Public Speaking Fears?
When did you first realize you have a fear of public speaking?
For most of us somewhere between grade and high school we were introduced to the idea that we should all be afraid to talk to an audience.
Did you know according to most studies about fear- people rate fear of death as the number 2 most frightful prospect. Number one? Public speaking.
As Jerry Seinfeld would say in his stand up act- “Most people would rather be the guy in the casket than the guy giving the eulogy.”
Public Speaking is a universal Fear.
In every culture across the world people seem to have some level of fear and anxiet about taking center stage.
Taking your thoughts and forming them into some cohesive image to share is a challenge! Especially knowing that your presentation (and YOU) are going to be judged on some level.
People will do anything to avoid being judged.
So how do we change this negative mindset?
Speaking is a skill
Like any skill, YOU CAN IMPROVE! Once you can recognize the main reason you don’t want to get up in front of a crowd are nothing but an attitude you have developed from the cultural attitudes and fears you’ve picked up since childhood.
Understanding that you can get better is the first step to overcoming so-called stage fright.
The second is to understand that YOU can become an AMAZING public speaker by PRACTICING!
Practice speaking like this!
You are unlikely to have a nicer audience...
You need to get used to having “EYES ON YOU!”
This is a great trick I picked up from a public speaking course I took over two decades ago.
Go get some stuffed animals from the kids’ room. Teddy Bears, transformers, Barbies, GI Joes, bunny rabbits, whatever. Get all of them together and set them up in your living room, Make it so they are a little audience spread out around the room-each of them staring at you.
Now take the stage in your living room as if it is you on stage for a REAL audience-treating your kids’ animals as if they are a real audience. Practice your presentation and make eye contact with different animals going back and forth across the room. Your brain will see these little guys as a real audience. Soon you will become comfortable with the idea of having eyes on you.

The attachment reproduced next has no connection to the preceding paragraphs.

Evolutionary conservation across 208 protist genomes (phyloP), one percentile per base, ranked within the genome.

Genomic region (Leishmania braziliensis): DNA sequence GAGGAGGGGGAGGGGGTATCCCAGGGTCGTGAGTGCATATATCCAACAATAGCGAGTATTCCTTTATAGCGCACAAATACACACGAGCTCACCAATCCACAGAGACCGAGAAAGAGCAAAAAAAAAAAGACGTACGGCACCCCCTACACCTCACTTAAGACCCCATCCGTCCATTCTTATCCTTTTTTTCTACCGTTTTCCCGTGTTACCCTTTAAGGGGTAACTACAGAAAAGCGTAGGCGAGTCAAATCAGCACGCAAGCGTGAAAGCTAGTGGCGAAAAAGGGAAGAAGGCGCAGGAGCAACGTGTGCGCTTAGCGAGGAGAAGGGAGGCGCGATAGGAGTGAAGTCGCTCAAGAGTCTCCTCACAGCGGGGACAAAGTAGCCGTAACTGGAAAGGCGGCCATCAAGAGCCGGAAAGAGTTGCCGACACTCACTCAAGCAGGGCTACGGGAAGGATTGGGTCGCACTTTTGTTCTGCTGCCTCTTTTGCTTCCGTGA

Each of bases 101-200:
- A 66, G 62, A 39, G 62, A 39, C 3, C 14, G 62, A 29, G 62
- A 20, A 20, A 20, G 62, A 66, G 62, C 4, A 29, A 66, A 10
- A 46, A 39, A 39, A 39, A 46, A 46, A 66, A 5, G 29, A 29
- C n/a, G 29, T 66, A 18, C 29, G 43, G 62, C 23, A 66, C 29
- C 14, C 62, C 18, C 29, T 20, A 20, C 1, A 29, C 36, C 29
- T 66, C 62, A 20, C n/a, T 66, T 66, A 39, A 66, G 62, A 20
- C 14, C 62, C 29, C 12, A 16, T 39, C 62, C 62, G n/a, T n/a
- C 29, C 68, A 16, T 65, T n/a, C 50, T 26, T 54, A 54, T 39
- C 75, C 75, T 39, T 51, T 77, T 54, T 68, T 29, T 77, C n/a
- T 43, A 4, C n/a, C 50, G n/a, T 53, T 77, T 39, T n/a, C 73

Practice your presentation focusing on the actual speaking part of the presentation, don’t worry about the eye contact. This is where you focus on finding your voice (cadence, tone, style and personality) as a speaker. Once you’ve found literally found your “voice” by practicing in front of your happy little audience of furry friends, your brain will begin to relax, having the skill of words actually coming out of your mouth with the intent to fill the room. Next you can start focusing on EYE CONTACT! That is moving your eyes from one animal to another while you speak.
Practice two or three times a day, but treat practice as sacred! Enter the sessions consciously saying-“I am focusing on presenting.”
The science here is that your brain perceives the eyes of the animals the same as the eyes of a human. In other words-as far as your brain is concerned you are speaking to an audience!
This made up practice session works, whether your audience is human or made up of giant Rastafarian bananas you won at the state fair.
Do this a few times over the span of a few weeks and you will go from fearful to excited!
You can reach Arthur at firstname.lastname@example.org